The induction of Fons & Porter this summer into the Quilters Hall of Fame prompted the Iowa Quilt Museum (IQM) in Winterset, Iowa—the little burg where our brand was born—to mount a retrospective of our work. Almost thirty pieces (all but two of them large) are on view through early January.
Of course I’m biased (!), but honestly, the gallery at IQM has never looked better. While Liz or I occasionally designed a wall quilt or table runner for publication, what we both love to create are quilts with square inches numerous enough to make a design point worthy of our patchwork hours. In Winterset, strong design is evident on every gallery wall; several quilts measure over 100″ on a side.
Back in 1977, I was a twenty-something mother of one toddler (two more, eventually) when I marched into the Iowa State University Extension Office in Winterset on a mission. The American Bicentennial hoopla had included images of quilts, and I wanted to make one. I had been plying my needle in the farmhouse out in the country, embroidering on feed sacks and bluejeans with wimpy cotton thread. The broad design strokes I saw on quilts fired my imagination. Right away, I could see how much better it would be to make something big, and for a bed—instant decor!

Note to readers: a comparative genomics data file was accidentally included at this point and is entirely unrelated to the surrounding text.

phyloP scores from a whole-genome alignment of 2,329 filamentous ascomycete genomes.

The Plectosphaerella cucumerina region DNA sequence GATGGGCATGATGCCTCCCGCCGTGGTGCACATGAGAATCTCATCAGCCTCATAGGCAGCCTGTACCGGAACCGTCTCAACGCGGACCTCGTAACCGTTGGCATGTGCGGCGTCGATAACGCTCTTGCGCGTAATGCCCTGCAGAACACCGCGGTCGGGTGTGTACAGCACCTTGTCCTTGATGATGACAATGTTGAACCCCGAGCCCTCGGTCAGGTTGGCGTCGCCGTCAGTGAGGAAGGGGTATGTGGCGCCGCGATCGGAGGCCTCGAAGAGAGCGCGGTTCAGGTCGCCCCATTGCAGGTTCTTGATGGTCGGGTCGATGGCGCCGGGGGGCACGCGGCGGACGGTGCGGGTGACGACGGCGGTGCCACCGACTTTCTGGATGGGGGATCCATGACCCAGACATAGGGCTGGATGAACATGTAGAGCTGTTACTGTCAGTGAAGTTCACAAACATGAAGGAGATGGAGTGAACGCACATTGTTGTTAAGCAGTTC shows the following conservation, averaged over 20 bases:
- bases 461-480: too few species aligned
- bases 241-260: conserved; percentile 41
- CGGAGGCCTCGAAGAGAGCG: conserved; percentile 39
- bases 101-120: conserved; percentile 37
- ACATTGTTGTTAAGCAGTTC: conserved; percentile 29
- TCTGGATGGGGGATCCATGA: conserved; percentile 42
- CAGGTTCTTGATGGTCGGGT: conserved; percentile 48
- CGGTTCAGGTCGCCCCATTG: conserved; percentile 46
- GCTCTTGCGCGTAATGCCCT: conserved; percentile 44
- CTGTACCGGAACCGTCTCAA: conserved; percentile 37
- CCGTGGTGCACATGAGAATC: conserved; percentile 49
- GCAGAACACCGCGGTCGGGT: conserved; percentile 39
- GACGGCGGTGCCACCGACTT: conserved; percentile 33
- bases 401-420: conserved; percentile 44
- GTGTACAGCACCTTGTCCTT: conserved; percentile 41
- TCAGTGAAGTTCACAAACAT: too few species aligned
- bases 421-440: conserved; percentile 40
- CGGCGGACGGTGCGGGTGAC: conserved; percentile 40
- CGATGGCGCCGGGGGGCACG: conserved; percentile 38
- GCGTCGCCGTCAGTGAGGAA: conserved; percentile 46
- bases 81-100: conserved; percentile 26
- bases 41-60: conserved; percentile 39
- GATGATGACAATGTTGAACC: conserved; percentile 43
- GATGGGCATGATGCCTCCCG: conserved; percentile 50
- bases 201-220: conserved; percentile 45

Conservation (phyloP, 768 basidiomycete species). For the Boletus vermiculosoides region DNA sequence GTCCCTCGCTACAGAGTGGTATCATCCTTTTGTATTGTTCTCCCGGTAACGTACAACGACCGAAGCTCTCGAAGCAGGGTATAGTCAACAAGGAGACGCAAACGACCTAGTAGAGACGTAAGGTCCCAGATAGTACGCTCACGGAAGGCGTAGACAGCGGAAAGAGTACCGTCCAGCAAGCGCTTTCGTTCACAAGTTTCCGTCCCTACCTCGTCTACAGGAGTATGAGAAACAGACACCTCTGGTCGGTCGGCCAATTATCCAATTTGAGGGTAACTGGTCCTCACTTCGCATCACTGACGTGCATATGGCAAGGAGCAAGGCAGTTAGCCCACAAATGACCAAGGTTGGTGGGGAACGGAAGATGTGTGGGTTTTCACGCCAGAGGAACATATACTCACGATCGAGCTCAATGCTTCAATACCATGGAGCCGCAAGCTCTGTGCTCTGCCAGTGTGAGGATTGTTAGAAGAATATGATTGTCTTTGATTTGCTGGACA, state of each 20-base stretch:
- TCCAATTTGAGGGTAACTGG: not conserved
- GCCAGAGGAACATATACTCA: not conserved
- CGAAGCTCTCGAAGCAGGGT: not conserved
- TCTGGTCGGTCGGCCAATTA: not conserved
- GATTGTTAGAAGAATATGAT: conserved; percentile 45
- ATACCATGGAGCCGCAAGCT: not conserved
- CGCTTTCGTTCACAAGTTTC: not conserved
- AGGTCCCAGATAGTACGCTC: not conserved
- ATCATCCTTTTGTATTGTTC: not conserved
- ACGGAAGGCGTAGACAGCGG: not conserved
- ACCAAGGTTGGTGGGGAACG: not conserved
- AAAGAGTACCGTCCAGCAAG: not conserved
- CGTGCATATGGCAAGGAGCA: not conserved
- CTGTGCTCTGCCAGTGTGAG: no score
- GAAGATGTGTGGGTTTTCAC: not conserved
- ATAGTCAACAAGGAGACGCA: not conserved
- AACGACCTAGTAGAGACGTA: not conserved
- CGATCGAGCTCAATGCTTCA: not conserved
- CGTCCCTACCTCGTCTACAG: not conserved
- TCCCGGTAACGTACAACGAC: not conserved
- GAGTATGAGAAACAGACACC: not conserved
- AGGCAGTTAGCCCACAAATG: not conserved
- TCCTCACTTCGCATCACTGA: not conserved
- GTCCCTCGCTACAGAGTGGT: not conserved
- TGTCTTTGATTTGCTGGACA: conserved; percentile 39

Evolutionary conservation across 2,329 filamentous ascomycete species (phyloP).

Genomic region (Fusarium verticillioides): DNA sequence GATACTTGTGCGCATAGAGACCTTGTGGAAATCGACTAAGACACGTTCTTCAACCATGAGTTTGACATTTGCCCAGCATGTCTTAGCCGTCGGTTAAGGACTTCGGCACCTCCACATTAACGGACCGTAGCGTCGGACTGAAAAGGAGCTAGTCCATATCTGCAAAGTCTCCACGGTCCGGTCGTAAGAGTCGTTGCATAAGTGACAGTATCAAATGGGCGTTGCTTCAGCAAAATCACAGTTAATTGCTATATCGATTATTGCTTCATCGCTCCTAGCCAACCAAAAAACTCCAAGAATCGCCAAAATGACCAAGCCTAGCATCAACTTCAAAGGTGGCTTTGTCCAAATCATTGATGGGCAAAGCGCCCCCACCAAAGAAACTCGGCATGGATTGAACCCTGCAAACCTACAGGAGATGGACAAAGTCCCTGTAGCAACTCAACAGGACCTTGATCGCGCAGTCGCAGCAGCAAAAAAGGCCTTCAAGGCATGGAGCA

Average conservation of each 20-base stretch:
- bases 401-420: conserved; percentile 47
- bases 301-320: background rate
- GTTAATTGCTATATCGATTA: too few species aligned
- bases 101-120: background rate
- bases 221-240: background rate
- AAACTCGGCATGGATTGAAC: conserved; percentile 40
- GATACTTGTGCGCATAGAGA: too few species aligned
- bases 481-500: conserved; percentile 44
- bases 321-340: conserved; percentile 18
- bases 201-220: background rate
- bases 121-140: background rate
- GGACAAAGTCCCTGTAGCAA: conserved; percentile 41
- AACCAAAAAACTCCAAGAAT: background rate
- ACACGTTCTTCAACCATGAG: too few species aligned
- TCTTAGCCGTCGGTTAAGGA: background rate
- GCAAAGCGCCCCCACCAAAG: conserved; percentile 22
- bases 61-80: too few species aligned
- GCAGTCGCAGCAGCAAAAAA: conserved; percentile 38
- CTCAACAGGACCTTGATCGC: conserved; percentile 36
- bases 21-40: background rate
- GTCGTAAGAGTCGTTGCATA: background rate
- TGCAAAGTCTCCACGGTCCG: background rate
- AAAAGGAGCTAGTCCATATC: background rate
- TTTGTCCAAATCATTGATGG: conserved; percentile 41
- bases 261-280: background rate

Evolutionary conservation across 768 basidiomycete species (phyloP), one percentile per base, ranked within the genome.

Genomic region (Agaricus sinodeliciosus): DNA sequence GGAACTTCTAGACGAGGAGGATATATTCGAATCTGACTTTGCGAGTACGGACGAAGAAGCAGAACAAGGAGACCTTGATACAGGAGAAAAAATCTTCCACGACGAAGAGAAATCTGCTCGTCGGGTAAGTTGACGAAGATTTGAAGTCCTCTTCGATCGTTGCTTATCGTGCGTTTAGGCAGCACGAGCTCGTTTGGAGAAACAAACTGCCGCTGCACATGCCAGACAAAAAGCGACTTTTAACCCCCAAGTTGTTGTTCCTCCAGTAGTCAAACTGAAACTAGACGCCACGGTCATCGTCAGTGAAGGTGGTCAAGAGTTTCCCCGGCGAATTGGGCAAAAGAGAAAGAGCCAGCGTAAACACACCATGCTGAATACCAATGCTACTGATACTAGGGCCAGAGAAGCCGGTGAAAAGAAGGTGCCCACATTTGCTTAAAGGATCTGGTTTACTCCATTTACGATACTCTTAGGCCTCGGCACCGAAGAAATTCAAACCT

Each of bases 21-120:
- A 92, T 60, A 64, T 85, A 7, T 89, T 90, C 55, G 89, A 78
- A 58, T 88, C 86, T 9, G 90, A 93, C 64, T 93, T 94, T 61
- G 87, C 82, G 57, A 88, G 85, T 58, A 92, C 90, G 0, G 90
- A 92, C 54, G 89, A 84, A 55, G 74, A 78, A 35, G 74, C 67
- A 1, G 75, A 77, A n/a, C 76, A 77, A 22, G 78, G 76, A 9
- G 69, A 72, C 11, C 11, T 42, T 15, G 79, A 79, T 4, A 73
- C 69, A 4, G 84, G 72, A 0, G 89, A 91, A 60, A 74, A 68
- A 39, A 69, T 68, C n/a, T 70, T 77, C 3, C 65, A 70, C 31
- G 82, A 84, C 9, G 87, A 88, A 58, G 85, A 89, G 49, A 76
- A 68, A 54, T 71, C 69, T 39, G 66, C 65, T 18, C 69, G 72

Sharon Johnson, Madison County’s ISU Extension home economist back then—now retired and living in Nebraska—traveled to Winterset to speak at our retrospective’s opening in early October. She told of crossing paths not long ago with a quilter while traveling in Australia and mentioning Winterset. “Ooh, Winterset,” the person responded. “Fons & Porter!” Sharon waxed eloquently at our reception on the huge economic Liz and I created in our career. From the basic education we received in a small Midwestern town, we became a worldwide household name. Sharon also revealed it was nonstandard for Extension to offer citizen-generated programming rather than content from ISU down.
Quilters and art lovers, head to Winterset ASAP and feast your eyes on our best quilts, the ones we’ve never parted with, all of them bold and intricate but makable by any quilter able to sew a quarter-inch seam. We’re the gals who put Winterset on the map not for Covered Bridges or John Wayne, but because we fell in love with America’s #1 folk art icon—the patchwork quilt—and ran with it all the way to the top!
Click below to listen to an Iowa Public Radio interview with Iowa Quilt Museum director Megan Barrett.